WHAT IS CHOLESTEROL?
- A fat molecule that is white, insoluble and waxy
- Essential for many metabolic processes
- There are different types of cholesterol:
- HDL is the ‘good’ cholesterol
- LDL is the ‘bad’ cholesterol
- Triglycerides, a type of fat, also form part of the lipid profile
- Eating foods rich in saturated fats will increase the amount of LDL cholesterol in the body, which is a risk factor in coronary heart disease
- High triglycerides may contribute to hardening of the arteries or thickening of the artery walls
WHAT IS HIGH CHOLESTEROL?
- High cholesterol, or hypercholesterolaemia, is a condition in which the amount of cholesterol in the blood exceeds normal values
- This may be due to genetic or lifestyle factors
- If it is genetic, it is referred to as familial hypercholesterolaemia
WHERE DOES THE CHOLESTEROL IN OUR BODIES COME FROM?
Cholesterol comes from 2 sources:
- Animal-based foods in our diets
- Production by the liver and cells
Plant-based foods do not contain cholesterol
HOW IS CHOLESTEROL TRANSPORTED IN THE BODY?
- Low-density lipoprotein (LDL) cholesterol – carries most of the cholesterol that is delivered to cells. It is called the ‘bad’ cholesterol because when its level in the bloodstream is high, it can clog up your arteries
- High-density lipoprotein (HDL) cholesterol – is called the ‘good’ cholesterol, because it helps remove excess cholesterol out of the cell
This explains why LDL is bad and HDL is good!
WHAT IS CHOLESTEROL NEEDED FOR?
We need a small amount of cholesterol because the body uses it to:
- Build the structure of cell membranes
- Make hormones, like oestrogen and testosterone
- Help your metabolism work efficiently
- Produce vitamin D
- Produce bile acids, which help the body digest fat and absorb important nutrients
If cholesterol has so many important functions in the body, why should I eliminate cholesterol from my diet and worry about my cholesterol levels?
- You don’t need to eat foods that contain cholesterol. Your body can produce all the cholesterol it needs by itself
- Excess cholesterol is harmful. Atherosclerosis is a condition in which arteries become hardened and narrowed due to the deposition of excess cholesterol (cholesterol-rich plaques) in the artery walls. This can narrow or obstruct blood vessels, leading to heart attack and stroke
WHAT ARE THE RISK FACTORS FOR DEVELOPING HIGH CHOLESTEROL?
- Being overweight
- Incorrect diet, rich in saturated fats
- Family history of high cholesterol
- Excessive alcohol consumption
- Lack of exercise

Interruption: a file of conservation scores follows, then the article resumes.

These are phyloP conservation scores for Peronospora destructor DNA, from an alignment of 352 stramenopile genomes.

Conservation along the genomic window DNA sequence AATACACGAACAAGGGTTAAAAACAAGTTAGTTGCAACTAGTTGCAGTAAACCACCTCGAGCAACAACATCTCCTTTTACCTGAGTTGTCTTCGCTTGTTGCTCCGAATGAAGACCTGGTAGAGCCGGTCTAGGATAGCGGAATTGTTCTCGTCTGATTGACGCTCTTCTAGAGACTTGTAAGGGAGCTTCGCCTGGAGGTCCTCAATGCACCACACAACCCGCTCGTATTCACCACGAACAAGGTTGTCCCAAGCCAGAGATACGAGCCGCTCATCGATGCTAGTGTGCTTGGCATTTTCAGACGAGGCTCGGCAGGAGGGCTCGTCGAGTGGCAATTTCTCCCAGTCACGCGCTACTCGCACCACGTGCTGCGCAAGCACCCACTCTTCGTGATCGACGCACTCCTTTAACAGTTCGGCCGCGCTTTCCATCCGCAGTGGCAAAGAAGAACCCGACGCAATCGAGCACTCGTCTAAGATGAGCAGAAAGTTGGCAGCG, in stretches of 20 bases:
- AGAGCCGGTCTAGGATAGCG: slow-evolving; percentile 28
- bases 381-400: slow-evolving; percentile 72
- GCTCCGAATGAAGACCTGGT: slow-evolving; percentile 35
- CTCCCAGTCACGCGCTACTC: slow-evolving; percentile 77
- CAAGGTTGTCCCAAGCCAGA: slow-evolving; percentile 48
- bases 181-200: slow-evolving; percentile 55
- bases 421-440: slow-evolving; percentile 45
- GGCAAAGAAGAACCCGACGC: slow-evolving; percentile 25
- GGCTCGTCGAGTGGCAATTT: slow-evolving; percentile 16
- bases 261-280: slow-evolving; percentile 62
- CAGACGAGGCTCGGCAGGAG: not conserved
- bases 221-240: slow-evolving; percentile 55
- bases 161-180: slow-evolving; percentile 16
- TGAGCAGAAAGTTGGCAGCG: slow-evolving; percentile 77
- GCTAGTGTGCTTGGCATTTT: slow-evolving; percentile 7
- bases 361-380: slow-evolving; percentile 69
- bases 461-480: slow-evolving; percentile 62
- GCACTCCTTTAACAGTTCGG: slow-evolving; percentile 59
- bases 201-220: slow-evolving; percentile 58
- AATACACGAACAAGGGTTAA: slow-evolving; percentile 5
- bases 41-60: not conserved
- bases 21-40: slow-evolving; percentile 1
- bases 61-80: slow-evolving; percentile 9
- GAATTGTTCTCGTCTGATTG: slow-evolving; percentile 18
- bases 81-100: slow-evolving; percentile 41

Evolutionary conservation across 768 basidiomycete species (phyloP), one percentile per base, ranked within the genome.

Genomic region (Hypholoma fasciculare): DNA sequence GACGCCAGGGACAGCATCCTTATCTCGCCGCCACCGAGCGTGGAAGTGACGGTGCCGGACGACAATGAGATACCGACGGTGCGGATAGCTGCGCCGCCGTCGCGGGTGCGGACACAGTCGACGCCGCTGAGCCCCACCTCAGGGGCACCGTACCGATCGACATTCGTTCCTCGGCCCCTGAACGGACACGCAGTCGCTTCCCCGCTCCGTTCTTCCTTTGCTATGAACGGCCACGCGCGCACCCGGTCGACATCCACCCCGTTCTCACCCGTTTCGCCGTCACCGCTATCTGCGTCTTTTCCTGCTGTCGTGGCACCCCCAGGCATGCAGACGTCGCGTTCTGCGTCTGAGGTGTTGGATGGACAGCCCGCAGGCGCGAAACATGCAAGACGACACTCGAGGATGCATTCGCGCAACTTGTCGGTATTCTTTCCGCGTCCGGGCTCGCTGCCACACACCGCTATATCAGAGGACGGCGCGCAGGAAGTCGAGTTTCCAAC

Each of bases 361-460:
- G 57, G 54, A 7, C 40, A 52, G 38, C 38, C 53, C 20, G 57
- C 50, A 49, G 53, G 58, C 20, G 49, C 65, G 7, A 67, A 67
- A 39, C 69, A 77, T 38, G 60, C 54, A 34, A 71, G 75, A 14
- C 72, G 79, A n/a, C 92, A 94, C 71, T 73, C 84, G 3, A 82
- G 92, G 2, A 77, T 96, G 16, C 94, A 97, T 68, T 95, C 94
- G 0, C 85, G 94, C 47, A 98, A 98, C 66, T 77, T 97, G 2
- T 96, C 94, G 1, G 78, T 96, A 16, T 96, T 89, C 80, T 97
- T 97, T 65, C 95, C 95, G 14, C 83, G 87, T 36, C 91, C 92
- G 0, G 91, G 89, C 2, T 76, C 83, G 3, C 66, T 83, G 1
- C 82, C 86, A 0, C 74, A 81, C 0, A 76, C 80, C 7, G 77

- Lack of fibre in the diet
WHAT ARE THE DIFFERENT WAYS OF MEASURING CHOLESTEROL?
- Finger prick test that will show total cholesterol for screening and follow-up purposes, ranging from total cholesterol only, to a full cholesterol lipogram profile
- Lipogram where blood is drawn and evaluated by a laboratory
- Health authorities recommend that a lipogram be done at least once a year in high risk individuals
WHAT WOULD BE CONSIDERED AS SAFE BLOOD CHOLESTEROL LEVELS?
Health authorities recommend that cholesterol levels should be less than 5mmol per litre for total cholesterol and 3 mmol/l for LDL cholesterol if there are no other risk factors present.
What are the general guidelines to manage high cholesterol and reduce the risk for cardiovascular disease?
The South African Heart Association’s guidelines for lifestyle modifications in this regard is summarised as follows:
- Stop smoking and avoid exposure to smoke
- Increase your physical activity
- Achieve and maintain an ideal body weight
- Reduce your intake of saturated fats,
- Increase your intake of soluble fiber
- Avoid refined carbohydrates and sugars
- Consume alcohol in moderation
- Avoid adding additional salt to food
• Monitor your cholesterol levels on a regular basis
Examples of saturated fatty foods to avoid:
- Fatty or processed meats like salami and sausages
- Snack foods like chips
- Most takeaway foods, especially deep-fried foods
- Cakes, biscuits and pastries
Examples of cholesterol lowering foods:
LDL cholesterol can be lowered by the following food types:
- Oats and legumes and chickpeas
- Garlic and onions
- Apple polyphenols found in apples
- Plant sterols (often incorporated into margarine these days)
Is a healthy lifestyle on its own enough to combat high cholesterol?
For some people, diet and lifestyle changes alone are not enough, as High blood cholesterol levels often have a genetic component.
- For these individuals, prescription medication such as statins may be required
- Treatment of cholesterol should have a multi-approach:
(1) prevention of new formation of new cholesterol on the vessel walls
(2) removal of existing cholesterol
(3) decrease the complications that occur with the cholesterol increase
Please Note: This is an educational information leaflet only and should not be used for diagnosis. For more information on cholesterol, consult your healthcare professional.
1. American Heart Association, Cholesterol Guidelines
2. SA Heart and the Lipid and Atherosclerosis Society of Southern Africa
3. South African Dyslipidaemia Guideline Consensus Statement Vol 102, No 3, (2012)
4. Health Society of South Africa, Cholesterol Guide, 2014
5. World Health Organisation, Cardiovascular Disease Program, Avoiding Heart Attacks and Strokes, 2005
6. Boekholdt SM Hovingh GK, Mora S, et al. Very low levels of atherogenic lipoprotein and the risk for cardiovascular events. J Am Coll Cardiol 2014; DOI:10.1016.j.jacc.2014.02.615.
7. American Heart Association, Cholesterol Guidelines
8. American Heart Association, Cholesterol Guidelines